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NOVEMBER 24, 2000 VOL. 26 NO. 46 | SEARCH ASIAWEEK


Mod and Muslim
Malaysians fret about Islamic conservatism

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Tengku Zafrul Aziz is a Muslim, and he is concerned. Over the past two decades, Malaysia has become increasingly conservative — at least when it comes to religion. Most states in the country have adopted Islamic, or shariah, law to govern all Muslims in personal and family matters. Ever since the jailing of the popular former deputy prime minister Anwar Ibrahim, a prominent Muslim, the Islamic opposition party has been gaining ground. Now, Zafrul is worried that the ruling United Malays National Organization may feel pressure to adopt more Islamic policies. "It would be unfair to impose any Islamic laws on non-Muslims," says the 27-year-old brokerage analyst. "Religion should not be forced."

Many Malaysian yuppies — exposed to consumer culture, MTV and the Internet — are uncomfortable with their country's new conservative colors. A generation ago, Malaysia was one of Asia's most liberal countries. But as the society has modernized, liberal and conservative Islamic schools have struggled for the upper hand. While Islam is Malaysia's official religion and Muslims make up more than 51% of the population, the country is not an Islamic state. Prime Minister Mahathir Mohamad has consistently defended the idea of a secular state. But in recent elections, the Islamic party, Parti Islam SeMalaysia, or PAS, has won control of two states. Social mores across the board are becoming more constricted. Three beauty pageant contestants learned that the hard way in 1997 when they were each fined $153 for indecency. They could have been jailed for six months.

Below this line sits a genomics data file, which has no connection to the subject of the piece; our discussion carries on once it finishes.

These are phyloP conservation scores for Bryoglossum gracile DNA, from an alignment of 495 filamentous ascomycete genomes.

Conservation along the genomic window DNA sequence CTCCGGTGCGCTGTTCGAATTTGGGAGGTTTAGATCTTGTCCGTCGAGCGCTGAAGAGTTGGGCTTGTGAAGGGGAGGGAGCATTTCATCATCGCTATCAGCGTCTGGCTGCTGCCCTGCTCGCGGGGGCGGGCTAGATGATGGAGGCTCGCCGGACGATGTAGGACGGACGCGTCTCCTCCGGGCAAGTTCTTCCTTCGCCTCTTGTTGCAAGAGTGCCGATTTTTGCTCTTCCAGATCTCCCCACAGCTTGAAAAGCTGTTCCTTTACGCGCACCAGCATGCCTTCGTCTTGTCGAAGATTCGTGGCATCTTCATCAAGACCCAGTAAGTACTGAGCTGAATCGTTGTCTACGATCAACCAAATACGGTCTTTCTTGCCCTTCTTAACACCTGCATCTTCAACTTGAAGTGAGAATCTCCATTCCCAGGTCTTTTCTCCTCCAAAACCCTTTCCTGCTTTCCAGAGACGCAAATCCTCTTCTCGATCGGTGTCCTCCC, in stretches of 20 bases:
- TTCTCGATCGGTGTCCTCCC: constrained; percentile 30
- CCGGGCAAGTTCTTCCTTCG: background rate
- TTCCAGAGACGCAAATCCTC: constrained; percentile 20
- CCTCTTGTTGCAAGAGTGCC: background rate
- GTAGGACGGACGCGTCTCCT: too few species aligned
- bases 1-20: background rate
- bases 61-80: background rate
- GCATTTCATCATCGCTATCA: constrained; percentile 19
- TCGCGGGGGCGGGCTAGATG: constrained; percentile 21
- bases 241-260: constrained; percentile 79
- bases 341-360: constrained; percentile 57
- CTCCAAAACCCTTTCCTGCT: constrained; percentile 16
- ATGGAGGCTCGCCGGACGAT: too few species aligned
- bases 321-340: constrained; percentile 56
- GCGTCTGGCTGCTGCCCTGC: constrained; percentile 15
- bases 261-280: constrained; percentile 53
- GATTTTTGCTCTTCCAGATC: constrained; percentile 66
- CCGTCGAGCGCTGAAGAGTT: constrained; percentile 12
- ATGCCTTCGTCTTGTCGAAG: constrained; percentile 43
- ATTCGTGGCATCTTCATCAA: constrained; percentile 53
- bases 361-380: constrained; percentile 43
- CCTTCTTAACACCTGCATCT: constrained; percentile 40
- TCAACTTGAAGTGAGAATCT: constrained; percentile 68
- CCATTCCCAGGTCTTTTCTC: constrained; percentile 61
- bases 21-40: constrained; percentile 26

Young professionals hope they can cling to Malaysia's moderate legacy. "The greatest danger is that the new religious consciousness will prevent the proliferation of views which place greater emphasis on moderation and modernity." warns Khairy Jamaluddin, 25, a special assistant to deputy premier Abdullah Badawi. Twentysomethings like Khairy are glad that Islamic laws don't apply to non-Muslims — and worry when some PAS leaders suggest they should.

Zafrul is troubled that the government may implement Islamic laws such as rules on apostasy more strictly to counter the opposition's rising popularity. He argues against Malaysia becoming an Islamic state and implementing the "hudud" penal code, which sentences apostates to death — both stated goals of PAS. "It would be very hard to convince my peers, especially non-Muslims," he reckons. Just how Malaysia balances the Islamic values of its Muslim majority with its drive for modernization and democracy will clearly be a matter of hot debate for at least another generation.

By SONIA NAYAHAM and SANTHA OORJITHAM Kuala Lumpur

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